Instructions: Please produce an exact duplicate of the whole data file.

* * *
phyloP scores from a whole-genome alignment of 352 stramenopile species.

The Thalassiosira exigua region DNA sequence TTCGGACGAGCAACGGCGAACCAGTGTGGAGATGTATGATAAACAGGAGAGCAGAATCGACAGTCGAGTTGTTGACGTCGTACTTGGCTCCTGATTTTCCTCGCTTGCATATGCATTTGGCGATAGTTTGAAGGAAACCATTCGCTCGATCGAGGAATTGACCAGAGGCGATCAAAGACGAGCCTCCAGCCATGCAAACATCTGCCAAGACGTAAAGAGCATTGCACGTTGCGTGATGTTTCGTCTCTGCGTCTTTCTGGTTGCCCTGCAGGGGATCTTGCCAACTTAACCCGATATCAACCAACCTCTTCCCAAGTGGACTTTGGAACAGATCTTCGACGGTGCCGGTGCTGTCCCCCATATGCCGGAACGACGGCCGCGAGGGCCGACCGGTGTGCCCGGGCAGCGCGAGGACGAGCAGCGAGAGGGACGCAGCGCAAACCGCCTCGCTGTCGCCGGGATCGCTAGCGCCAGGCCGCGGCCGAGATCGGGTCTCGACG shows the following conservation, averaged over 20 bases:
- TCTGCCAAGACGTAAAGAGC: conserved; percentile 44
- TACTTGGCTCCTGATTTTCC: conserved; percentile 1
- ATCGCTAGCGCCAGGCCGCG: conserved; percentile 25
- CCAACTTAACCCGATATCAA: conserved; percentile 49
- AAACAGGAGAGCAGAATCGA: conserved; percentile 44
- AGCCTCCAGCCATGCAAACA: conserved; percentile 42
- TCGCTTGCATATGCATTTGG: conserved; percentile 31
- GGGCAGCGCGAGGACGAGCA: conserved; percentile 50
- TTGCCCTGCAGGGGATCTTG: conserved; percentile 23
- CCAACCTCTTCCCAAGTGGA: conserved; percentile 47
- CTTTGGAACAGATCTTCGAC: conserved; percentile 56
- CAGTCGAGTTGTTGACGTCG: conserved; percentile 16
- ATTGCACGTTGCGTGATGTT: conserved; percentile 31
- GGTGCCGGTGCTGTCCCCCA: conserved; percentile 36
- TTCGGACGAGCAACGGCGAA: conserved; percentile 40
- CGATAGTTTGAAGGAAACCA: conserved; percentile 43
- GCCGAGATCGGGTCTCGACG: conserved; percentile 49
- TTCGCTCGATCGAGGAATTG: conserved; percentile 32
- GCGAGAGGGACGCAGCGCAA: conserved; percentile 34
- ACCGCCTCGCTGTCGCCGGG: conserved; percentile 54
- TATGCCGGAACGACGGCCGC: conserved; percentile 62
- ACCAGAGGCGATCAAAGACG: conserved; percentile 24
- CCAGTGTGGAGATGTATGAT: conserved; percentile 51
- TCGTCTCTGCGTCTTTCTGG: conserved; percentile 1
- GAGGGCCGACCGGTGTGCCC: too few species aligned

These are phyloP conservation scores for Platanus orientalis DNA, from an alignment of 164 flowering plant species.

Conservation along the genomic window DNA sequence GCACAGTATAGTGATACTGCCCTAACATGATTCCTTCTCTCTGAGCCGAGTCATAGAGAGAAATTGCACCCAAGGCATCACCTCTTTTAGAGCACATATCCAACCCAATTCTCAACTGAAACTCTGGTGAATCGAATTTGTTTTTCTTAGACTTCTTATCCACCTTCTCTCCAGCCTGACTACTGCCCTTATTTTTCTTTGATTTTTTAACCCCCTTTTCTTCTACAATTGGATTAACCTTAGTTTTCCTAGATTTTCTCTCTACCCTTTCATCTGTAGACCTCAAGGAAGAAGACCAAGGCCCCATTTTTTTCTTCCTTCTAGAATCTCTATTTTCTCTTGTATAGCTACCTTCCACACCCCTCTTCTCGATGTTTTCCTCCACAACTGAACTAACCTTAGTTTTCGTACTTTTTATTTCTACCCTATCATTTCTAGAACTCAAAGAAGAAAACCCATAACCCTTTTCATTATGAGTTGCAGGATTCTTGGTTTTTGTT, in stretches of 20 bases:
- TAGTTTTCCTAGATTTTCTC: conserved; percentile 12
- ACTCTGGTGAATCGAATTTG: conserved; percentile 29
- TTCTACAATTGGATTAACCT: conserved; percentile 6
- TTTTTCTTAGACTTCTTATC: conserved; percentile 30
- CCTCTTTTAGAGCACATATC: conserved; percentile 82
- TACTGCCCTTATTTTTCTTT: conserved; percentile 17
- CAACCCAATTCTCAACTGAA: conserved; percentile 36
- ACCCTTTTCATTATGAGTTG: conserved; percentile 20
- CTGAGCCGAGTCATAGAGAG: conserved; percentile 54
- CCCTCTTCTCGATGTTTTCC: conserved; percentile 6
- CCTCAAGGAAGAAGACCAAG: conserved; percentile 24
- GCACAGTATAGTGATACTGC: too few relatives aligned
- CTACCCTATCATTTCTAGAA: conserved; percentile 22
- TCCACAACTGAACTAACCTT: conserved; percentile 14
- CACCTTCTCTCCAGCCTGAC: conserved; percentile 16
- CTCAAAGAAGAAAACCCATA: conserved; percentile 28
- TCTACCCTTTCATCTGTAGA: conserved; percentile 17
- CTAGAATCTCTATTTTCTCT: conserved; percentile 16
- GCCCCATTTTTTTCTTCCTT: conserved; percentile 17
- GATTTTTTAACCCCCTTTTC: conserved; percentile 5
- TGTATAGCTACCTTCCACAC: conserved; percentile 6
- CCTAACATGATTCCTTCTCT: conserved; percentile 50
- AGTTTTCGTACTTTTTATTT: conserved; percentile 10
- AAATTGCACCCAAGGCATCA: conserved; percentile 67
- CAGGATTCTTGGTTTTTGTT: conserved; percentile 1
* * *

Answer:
phyloP scores from a whole-genome alignment of 352 stramenopile species.

The Thalassiosira exigua region DNA sequence TTCGGACGAGCAACGGCGAACCAGTGTGGAGATGTATGATAAACAGGAGAGCAGAATCGACAGTCGAGTTGTTGACGTCGTACTTGGCTCCTGATTTTCCTCGCTTGCATATGCATTTGGCGATAGTTTGAAGGAAACCATTCGCTCGATCGAGGAATTGACCAGAGGCGATCAAAGACGAGCCTCCAGCCATGCAAACATCTGCCAAGACGTAAAGAGCATTGCACGTTGCGTGATGTTTCGTCTCTGCGTCTTTCTGGTTGCCCTGCAGGGGATCTTGCCAACTTAACCCGATATCAACCAACCTCTTCCCAAGTGGACTTTGGAACAGATCTTCGACGGTGCCGGTGCTGTCCCCCATATGCCGGAACGACGGCCGCGAGGGCCGACCGGTGTGCCCGGGCAGCGCGAGGACGAGCAGCGAGAGGGACGCAGCGCAAACCGCCTCGCTGTCGCCGGGATCGCTAGCGCCAGGCCGCGGCCGAGATCGGGTCTCGACG shows the following conservation, averaged over 20 bases:
- TCTGCCAAGACGTAAAGAGC: conserved; percentile 44
- TACTTGGCTCCTGATTTTCC: conserved; percentile 1
- ATCGCTAGCGCCAGGCCGCG: conserved; percentile 25
- CCAACTTAACCCGATATCAA: conserved; percentile 49
- AAACAGGAGAGCAGAATCGA: conserved; percentile 44
- AGCCTCCAGCCATGCAAACA: conserved; percentile 42
- TCGCTTGCATATGCATTTGG: conserved; percentile 31
- GGGCAGCGCGAGGACGAGCA: conserved; percentile 50
- TTGCCCTGCAGGGGATCTTG: conserved; percentile 23
- CCAACCTCTTCCCAAGTGGA: conserved; percentile 47
- CTTTGGAACAGATCTTCGAC: conserved; percentile 56
- CAGTCGAGTTGTTGACGTCG: conserved; percentile 16
- ATTGCACGTTGCGTGATGTT: conserved; percentile 31
- GGTGCCGGTGCTGTCCCCCA: conserved; percentile 36
- TTCGGACGAGCAACGGCGAA: conserved; percentile 40
- CGATAGTTTGAAGGAAACCA: conserved; percentile 43
- GCCGAGATCGGGTCTCGACG: conserved; percentile 49
- TTCGCTCGATCGAGGAATTG: conserved; percentile 32
- GCGAGAGGGACGCAGCGCAA: conserved; percentile 34
- ACCGCCTCGCTGTCGCCGGG: conserved; percentile 54
- TATGCCGGAACGACGGCCGC: conserved; percentile 62
- ACCAGAGGCGATCAAAGACG: conserved; percentile 24
- CCAGTGTGGAGATGTATGAT: conserved; percentile 51
- TCGTCTCTGCGTCTTTCTGG: conserved; percentile 1
- GAGGGCCGACCGGTGTGCCC: too few species aligned

These are phyloP conservation scores for Platanus orientalis DNA, from an alignment of 164 flowering plant species.

Conservation along the genomic window DNA sequence GCACAGTATAGTGATACTGCCCTAACATGATTCCTTCTCTCTGAGCCGAGTCATAGAGAGAAATTGCACCCAAGGCATCACCTCTTTTAGAGCACATATCCAACCCAATTCTCAACTGAAACTCTGGTGAATCGAATTTGTTTTTCTTAGACTTCTTATCCACCTTCTCTCCAGCCTGACTACTGCCCTTATTTTTCTTTGATTTTTTAACCCCCTTTTCTTCTACAATTGGATTAACCTTAGTTTTCCTAGATTTTCTCTCTACCCTTTCATCTGTAGACCTCAAGGAAGAAGACCAAGGCCCCATTTTTTTCTTCCTTCTAGAATCTCTATTTTCTCTTGTATAGCTACCTTCCACACCCCTCTTCTCGATGTTTTCCTCCACAACTGAACTAACCTTAGTTTTCGTACTTTTTATTTCTACCCTATCATTTCTAGAACTCAAAGAAGAAAACCCATAACCCTTTTCATTATGAGTTGCAGGATTCTTGGTTTTTGTT, in stretches of 20 bases:
- TAGTTTTCCTAGATTTTCTC: conserved; percentile 12
- ACTCTGGTGAATCGAATTTG: conserved; percentile 29
- TTCTACAATTGGATTAACCT: conserved; percentile 6
- TTTTTCTTAGACTTCTTATC: conserved; percentile 30
- CCTCTTTTAGAGCACATATC: conserved; percentile 82
- TACTGCCCTTATTTTTCTTT: conserved; percentile 17
- CAACCCAATTCTCAACTGAA: conserved; percentile 36
- ACCCTTTTCATTATGAGTTG: conserved; percentile 20
- CTGAGCCGAGTCATAGAGAG: conserved; percentile 54
- CCCTCTTCTCGATGTTTTCC: conserved; percentile 6
- CCTCAAGGAAGAAGACCAAG: conserved; percentile 24
- GCACAGTATAGTGATACTGC: too few relatives aligned
- CTACCCTATCATTTCTAGAA: conserved; percentile 22
- TCCACAACTGAACTAACCTT: conserved; percentile 14
- CACCTTCTCTCCAGCCTGAC: conserved; percentile 16
- CTCAAAGAAGAAAACCCATA: conserved; percentile 28
- TCTACCCTTTCATCTGTAGA: conserved; percentile 17
- CTAGAATCTCTATTTTCTCT: conserved; percentile 16
- GCCCCATTTTTTTCTTCCTT: conserved; percentile 17
- GATTTTTTAACCCCCTTTTC: conserved; percentile 5
- TGTATAGCTACCTTCCACAC: conserved; percentile 6
- CCTAACATGATTCCTTCTCT: conserved; percentile 50
- AGTTTTCGTACTTTTTATTT: conserved; percentile 10
- AAATTGCACCCAAGGCATCA: conserved; percentile 67
- CAGGATTCTTGGTTTTTGTT: conserved; percentile 1